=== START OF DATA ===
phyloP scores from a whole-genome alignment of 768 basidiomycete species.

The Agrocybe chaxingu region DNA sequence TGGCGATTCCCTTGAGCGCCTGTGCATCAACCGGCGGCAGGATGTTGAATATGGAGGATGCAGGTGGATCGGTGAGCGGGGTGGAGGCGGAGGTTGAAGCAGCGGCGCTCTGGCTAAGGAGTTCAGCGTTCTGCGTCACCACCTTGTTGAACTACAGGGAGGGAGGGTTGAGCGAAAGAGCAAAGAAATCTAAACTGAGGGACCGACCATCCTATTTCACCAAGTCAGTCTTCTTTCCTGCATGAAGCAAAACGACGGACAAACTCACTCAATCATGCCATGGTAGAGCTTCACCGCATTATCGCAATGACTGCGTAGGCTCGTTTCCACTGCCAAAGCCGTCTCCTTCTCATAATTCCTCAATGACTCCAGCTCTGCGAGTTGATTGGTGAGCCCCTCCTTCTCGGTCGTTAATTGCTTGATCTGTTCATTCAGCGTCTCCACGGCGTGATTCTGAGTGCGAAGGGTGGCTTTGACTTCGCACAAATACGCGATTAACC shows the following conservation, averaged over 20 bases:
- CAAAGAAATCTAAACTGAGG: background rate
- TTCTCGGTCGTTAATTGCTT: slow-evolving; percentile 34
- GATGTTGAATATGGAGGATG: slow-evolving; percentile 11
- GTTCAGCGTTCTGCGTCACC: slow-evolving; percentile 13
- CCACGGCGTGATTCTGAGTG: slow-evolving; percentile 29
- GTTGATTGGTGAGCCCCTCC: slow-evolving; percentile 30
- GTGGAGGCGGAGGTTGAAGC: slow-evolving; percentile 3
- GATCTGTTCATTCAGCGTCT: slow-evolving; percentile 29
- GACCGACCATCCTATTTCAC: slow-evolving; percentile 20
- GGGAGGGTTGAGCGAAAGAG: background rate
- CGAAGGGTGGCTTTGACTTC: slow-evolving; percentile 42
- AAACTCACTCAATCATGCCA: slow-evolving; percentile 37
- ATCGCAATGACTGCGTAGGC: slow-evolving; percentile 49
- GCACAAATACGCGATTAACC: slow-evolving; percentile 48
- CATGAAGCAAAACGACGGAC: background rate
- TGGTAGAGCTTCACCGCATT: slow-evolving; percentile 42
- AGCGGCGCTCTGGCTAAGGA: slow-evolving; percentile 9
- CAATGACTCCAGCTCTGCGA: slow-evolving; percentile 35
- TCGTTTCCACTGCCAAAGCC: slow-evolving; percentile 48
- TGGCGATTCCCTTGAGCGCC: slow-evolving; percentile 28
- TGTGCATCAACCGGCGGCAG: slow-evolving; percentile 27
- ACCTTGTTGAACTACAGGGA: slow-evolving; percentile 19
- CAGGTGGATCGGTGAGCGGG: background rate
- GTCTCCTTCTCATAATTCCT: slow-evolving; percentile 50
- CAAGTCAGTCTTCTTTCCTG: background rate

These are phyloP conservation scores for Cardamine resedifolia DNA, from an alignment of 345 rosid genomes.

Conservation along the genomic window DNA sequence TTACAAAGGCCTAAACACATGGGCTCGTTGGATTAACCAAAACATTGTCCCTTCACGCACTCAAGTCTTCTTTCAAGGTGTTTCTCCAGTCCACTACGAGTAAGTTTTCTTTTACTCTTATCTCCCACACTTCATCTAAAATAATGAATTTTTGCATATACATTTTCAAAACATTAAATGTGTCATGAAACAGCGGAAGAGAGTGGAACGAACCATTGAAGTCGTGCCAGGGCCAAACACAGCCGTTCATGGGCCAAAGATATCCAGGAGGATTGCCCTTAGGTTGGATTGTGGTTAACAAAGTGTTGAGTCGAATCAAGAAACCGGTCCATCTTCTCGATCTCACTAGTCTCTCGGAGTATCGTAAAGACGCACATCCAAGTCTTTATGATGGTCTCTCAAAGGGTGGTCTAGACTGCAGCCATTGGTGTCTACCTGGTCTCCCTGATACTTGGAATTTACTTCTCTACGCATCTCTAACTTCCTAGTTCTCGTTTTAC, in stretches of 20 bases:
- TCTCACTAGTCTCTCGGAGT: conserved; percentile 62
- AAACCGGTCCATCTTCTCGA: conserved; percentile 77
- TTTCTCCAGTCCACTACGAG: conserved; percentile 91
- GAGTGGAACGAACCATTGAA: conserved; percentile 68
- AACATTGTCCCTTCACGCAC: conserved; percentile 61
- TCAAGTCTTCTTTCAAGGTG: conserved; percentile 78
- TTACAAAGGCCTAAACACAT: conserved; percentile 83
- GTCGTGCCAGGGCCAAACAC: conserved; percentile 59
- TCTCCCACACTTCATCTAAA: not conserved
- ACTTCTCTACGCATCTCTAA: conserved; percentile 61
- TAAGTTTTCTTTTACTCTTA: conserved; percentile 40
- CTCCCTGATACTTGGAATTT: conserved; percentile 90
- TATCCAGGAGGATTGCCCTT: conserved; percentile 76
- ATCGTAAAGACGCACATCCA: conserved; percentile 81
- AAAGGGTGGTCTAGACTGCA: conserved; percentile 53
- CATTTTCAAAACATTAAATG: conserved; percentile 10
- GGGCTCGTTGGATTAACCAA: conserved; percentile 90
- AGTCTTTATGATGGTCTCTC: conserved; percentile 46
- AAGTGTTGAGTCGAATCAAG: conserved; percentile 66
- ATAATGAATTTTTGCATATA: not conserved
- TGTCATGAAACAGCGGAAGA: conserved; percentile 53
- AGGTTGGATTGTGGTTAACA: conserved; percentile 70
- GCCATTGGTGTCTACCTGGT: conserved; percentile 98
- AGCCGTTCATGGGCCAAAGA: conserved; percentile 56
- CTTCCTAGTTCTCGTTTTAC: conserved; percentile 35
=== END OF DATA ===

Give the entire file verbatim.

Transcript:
phyloP scores from a whole-genome alignment of 768 basidiomycete species.

The Agrocybe chaxingu region DNA sequence TGGCGATTCCCTTGAGCGCCTGTGCATCAACCGGCGGCAGGATGTTGAATATGGAGGATGCAGGTGGATCGGTGAGCGGGGTGGAGGCGGAGGTTGAAGCAGCGGCGCTCTGGCTAAGGAGTTCAGCGTTCTGCGTCACCACCTTGTTGAACTACAGGGAGGGAGGGTTGAGCGAAAGAGCAAAGAAATCTAAACTGAGGGACCGACCATCCTATTTCACCAAGTCAGTCTTCTTTCCTGCATGAAGCAAAACGACGGACAAACTCACTCAATCATGCCATGGTAGAGCTTCACCGCATTATCGCAATGACTGCGTAGGCTCGTTTCCACTGCCAAAGCCGTCTCCTTCTCATAATTCCTCAATGACTCCAGCTCTGCGAGTTGATTGGTGAGCCCCTCCTTCTCGGTCGTTAATTGCTTGATCTGTTCATTCAGCGTCTCCACGGCGTGATTCTGAGTGCGAAGGGTGGCTTTGACTTCGCACAAATACGCGATTAACC shows the following conservation, averaged over 20 bases:
- CAAAGAAATCTAAACTGAGG: background rate
- TTCTCGGTCGTTAATTGCTT: slow-evolving; percentile 34
- GATGTTGAATATGGAGGATG: slow-evolving; percentile 11
- GTTCAGCGTTCTGCGTCACC: slow-evolving; percentile 13
- CCACGGCGTGATTCTGAGTG: slow-evolving; percentile 29
- GTTGATTGGTGAGCCCCTCC: slow-evolving; percentile 30
- GTGGAGGCGGAGGTTGAAGC: slow-evolving; percentile 3
- GATCTGTTCATTCAGCGTCT: slow-evolving; percentile 29
- GACCGACCATCCTATTTCAC: slow-evolving; percentile 20
- GGGAGGGTTGAGCGAAAGAG: background rate
- CGAAGGGTGGCTTTGACTTC: slow-evolving; percentile 42
- AAACTCACTCAATCATGCCA: slow-evolving; percentile 37
- ATCGCAATGACTGCGTAGGC: slow-evolving; percentile 49
- GCACAAATACGCGATTAACC: slow-evolving; percentile 48
- CATGAAGCAAAACGACGGAC: background rate
- TGGTAGAGCTTCACCGCATT: slow-evolving; percentile 42
- AGCGGCGCTCTGGCTAAGGA: slow-evolving; percentile 9
- CAATGACTCCAGCTCTGCGA: slow-evolving; percentile 35
- TCGTTTCCACTGCCAAAGCC: slow-evolving; percentile 48
- TGGCGATTCCCTTGAGCGCC: slow-evolving; percentile 28
- TGTGCATCAACCGGCGGCAG: slow-evolving; percentile 27
- ACCTTGTTGAACTACAGGGA: slow-evolving; percentile 19
- CAGGTGGATCGGTGAGCGGG: background rate
- GTCTCCTTCTCATAATTCCT: slow-evolving; percentile 50
- CAAGTCAGTCTTCTTTCCTG: background rate

These are phyloP conservation scores for Cardamine resedifolia DNA, from an alignment of 345 rosid genomes.

Conservation along the genomic window DNA sequence TTACAAAGGCCTAAACACATGGGCTCGTTGGATTAACCAAAACATTGTCCCTTCACGCACTCAAGTCTTCTTTCAAGGTGTTTCTCCAGTCCACTACGAGTAAGTTTTCTTTTACTCTTATCTCCCACACTTCATCTAAAATAATGAATTTTTGCATATACATTTTCAAAACATTAAATGTGTCATGAAACAGCGGAAGAGAGTGGAACGAACCATTGAAGTCGTGCCAGGGCCAAACACAGCCGTTCATGGGCCAAAGATATCCAGGAGGATTGCCCTTAGGTTGGATTGTGGTTAACAAAGTGTTGAGTCGAATCAAGAAACCGGTCCATCTTCTCGATCTCACTAGTCTCTCGGAGTATCGTAAAGACGCACATCCAAGTCTTTATGATGGTCTCTCAAAGGGTGGTCTAGACTGCAGCCATTGGTGTCTACCTGGTCTCCCTGATACTTGGAATTTACTTCTCTACGCATCTCTAACTTCCTAGTTCTCGTTTTAC, in stretches of 20 bases:
- TCTCACTAGTCTCTCGGAGT: conserved; percentile 62
- AAACCGGTCCATCTTCTCGA: conserved; percentile 77
- TTTCTCCAGTCCACTACGAG: conserved; percentile 91
- GAGTGGAACGAACCATTGAA: conserved; percentile 68
- AACATTGTCCCTTCACGCAC: conserved; percentile 61
- TCAAGTCTTCTTTCAAGGTG: conserved; percentile 78
- TTACAAAGGCCTAAACACAT: conserved; percentile 83
- GTCGTGCCAGGGCCAAACAC: conserved; percentile 59
- TCTCCCACACTTCATCTAAA: not conserved
- ACTTCTCTACGCATCTCTAA: conserved; percentile 61
- TAAGTTTTCTTTTACTCTTA: conserved; percentile 40
- CTCCCTGATACTTGGAATTT: conserved; percentile 90
- TATCCAGGAGGATTGCCCTT: conserved; percentile 76
- ATCGTAAAGACGCACATCCA: conserved; percentile 81
- AAAGGGTGGTCTAGACTGCA: conserved; percentile 53
- CATTTTCAAAACATTAAATG: conserved; percentile 10
- GGGCTCGTTGGATTAACCAA: conserved; percentile 90
- AGTCTTTATGATGGTCTCTC: conserved; percentile 46
- AAGTGTTGAGTCGAATCAAG: conserved; percentile 66
- ATAATGAATTTTTGCATATA: not conserved
- TGTCATGAAACAGCGGAAGA: conserved; percentile 53
- AGGTTGGATTGTGGTTAACA: conserved; percentile 70
- GCCATTGGTGTCTACCTGGT: conserved; percentile 98
- AGCCGTTCATGGGCCAAAGA: conserved; percentile 56
- CTTCCTAGTTCTCGTTTTAC: conserved; percentile 35